Happy BYE Hate Week! Let’s talk some shootyhoops before next week’s football opponent shoves this down the front page by twenty articles.
By now, you’ve probably heard about some folks who didn’t have the most pleasant things to say about the 2017-18 Tigers, so I wanted to dive into the entire SEC and see where I really think LSU and the rest of the conference will finish. Spoiler: Kentucky will win the conference.
First off, I wanted to collect and dive into some data about each team, what they’re returning from last season, and what they added via recruiting for this season. Let me start off by saying the national recruiting rankings and every recruit star ratings are from 247. This isn’t exactly the deepest form of basketball analytics, but it is a nice picture to keep in mind to figure out where each team stands to start the season.
I realize we technically finished above Mizzou last season, this order was just given because I was playing around with sorting and each team’s order isn’t really pertinent to the points I’m going to be making.
Immediately, I’d like to draw your attention to MPG, representing the percentage of each team’s returning minutes per game. Typically here you’d expect the more successful teams to be lower than the league average (comically so in Kentucky’s case). The average returning MPG for the SEC comes out to 64.42%, or up to 68.08% if you omit Kentucky. Sure enough, the top four teams in the SEC last year all had returning MPG numbers below the conference average, but I’m sure you’ve noticed two more teams are below that average, and only one of them has a winning record.
Most really good basketball teams go through this issue every year: do really well with a ton of young players, those young players leave for the NBA because they’re great and for some reason we’ve yet to adopt baseball’s rules for draft eligibility, and being forced to turn around and replace those great players via recruiting. Kentucky and Florida were the two best teams in the SEC last year, and both turned in top 20 recruiting classes for 2017. Nothing to see here, they’ll be great, big, and scary again this season. Arkansas and especially South Carolina, however, didn’t have the smoothest turnover. As a matter of fact, South Carolina lost about two-thirds of last year’s production, and turned in the second worst recruiting class in the conference. I can say with full confidence they probably won’t win 12 conference games again this year.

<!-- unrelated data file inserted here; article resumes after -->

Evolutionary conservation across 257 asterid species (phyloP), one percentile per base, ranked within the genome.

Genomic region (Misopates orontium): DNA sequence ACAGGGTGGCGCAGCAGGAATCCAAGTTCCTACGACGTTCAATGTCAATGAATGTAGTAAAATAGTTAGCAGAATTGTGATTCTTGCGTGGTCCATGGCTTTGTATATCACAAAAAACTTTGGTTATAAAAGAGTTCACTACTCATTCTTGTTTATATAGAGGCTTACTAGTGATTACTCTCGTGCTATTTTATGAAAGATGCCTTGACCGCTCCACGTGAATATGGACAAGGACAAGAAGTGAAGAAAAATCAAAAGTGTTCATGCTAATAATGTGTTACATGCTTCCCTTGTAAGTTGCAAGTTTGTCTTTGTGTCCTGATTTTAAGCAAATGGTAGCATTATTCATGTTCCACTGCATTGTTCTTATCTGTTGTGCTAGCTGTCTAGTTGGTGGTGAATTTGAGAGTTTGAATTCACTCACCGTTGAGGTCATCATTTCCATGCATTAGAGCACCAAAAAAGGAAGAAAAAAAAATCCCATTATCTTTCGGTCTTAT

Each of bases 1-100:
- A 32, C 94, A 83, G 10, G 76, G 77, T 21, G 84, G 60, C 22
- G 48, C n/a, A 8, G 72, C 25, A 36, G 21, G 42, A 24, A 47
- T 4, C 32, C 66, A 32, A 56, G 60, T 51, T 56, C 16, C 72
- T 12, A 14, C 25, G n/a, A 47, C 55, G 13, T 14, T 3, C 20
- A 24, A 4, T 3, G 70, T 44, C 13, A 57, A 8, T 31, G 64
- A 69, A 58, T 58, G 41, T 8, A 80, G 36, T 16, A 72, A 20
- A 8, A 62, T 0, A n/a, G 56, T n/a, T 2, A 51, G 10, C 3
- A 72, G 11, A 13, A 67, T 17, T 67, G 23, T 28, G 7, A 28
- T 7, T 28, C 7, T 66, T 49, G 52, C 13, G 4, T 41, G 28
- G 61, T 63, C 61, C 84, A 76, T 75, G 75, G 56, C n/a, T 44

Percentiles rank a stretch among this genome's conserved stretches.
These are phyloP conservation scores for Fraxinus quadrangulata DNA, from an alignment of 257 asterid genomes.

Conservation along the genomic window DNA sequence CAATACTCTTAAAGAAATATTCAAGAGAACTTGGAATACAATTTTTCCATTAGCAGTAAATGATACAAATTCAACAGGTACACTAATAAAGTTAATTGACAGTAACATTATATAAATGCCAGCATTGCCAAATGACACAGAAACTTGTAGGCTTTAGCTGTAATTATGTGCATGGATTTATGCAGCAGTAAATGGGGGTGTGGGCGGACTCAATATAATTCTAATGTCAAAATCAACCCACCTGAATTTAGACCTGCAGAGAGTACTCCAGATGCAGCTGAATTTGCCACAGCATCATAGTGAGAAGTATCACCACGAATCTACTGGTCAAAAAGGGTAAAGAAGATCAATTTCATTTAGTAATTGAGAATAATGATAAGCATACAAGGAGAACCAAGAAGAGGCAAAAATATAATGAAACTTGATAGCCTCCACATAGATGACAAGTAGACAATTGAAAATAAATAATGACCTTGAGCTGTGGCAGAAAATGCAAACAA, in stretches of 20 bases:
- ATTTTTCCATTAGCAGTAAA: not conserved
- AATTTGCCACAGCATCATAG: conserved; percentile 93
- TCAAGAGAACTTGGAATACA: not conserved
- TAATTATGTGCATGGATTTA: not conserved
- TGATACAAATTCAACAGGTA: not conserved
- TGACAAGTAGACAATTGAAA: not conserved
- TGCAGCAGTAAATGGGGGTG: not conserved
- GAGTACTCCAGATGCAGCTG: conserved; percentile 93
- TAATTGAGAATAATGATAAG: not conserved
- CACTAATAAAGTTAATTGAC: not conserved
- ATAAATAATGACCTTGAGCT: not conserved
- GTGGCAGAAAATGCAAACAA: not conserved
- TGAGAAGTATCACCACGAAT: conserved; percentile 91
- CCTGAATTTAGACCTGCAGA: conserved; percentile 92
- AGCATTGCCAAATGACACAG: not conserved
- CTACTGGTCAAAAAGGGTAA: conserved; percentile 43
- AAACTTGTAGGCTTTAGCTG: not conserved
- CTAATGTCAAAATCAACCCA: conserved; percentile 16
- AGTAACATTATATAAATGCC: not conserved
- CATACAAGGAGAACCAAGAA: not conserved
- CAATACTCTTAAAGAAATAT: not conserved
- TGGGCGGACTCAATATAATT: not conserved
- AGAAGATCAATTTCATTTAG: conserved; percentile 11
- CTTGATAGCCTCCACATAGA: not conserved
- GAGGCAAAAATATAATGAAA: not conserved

We’re an LSU blog, though. Let’s talk about the Tigers and those seemingly concerning numbers.
It’s a bit easier to test LSU, who finished with a 2-16 conference record, against only those teams who finished .500 or below last season. After a quick scan, it’s pretty apparent LSU is dead last in returning starts, minutes per game, and points per game among .500 or worse teams. At first, that’s a pretty terrifying revelation. Bad teams don’t typically get better with less experience, and LSU was a very bad team with even worse defense.
Coach Wade came to Baton Rouge knowing the roadblocks a 10-21 (2-16) would leave for whoever turned out to be brave enough to hop on that sinking ship. He was especially aware of the personnel issues that come with only having five returning scholarship players, and that’s been extremely evident by the way he’s recruited players from high school, as well as two graduate transfers who could prove to be very key components in this season’s campaign: Jeremy Combs and Randy Onwuasor. Take those two guys, throw in three 4 star recruits, and add the #4 JUCO shooting guard…baby you got a stew going.
It won’t be pretty, it probably won’t be a winning conference record, but I can guarantee it won’t be the dead last place finish that some have predicted, especially when you consider that LSU had the fourth best recruiting rank in the SEC, and a coach I’m learning to love more and more each day.
Speaking of recruiting, we should address how much of a turnaround we should expect for Mizzou this year. Something is a bit suspect about a team finishing dead last in the SEC and turning in the fourth best recruiting class in the nation, but then again Ben Simmons played for LSU. Heh. Be on the lookout for the 5 star freshman brother duo at Mizzou this year in the shape of Jontay Porter and Michael Porter, Jr.
Alabama is also looking pretty scary on paper. Not only did they return above average stats from a 10-8 year in every category, the Tide locked in the eighth best recruiting class in the nation, a class led by the #1 ranked Point Guard Collin Sexton.
The rest of the SEC is what it is every single year: Kentucky, Florida, a total crapshoot of 8-10 teams, and then absolute crap. Of course we’ll know a bit more about each team as the season wears on through the out of conference schedule, but as of now I threw together some groups of teams and where I think they’ll finish in the SEC based on what we’ve seen on paper.
Top 4: Kentucky, Florida, Alabama, Mizzou
Bottom 4: Mississippi State, Ole Miss, Tennessee, South Carolina
Middle 6: LSU, Auburn, Georgia, Vanderbilt, Arkansas, Texas A&M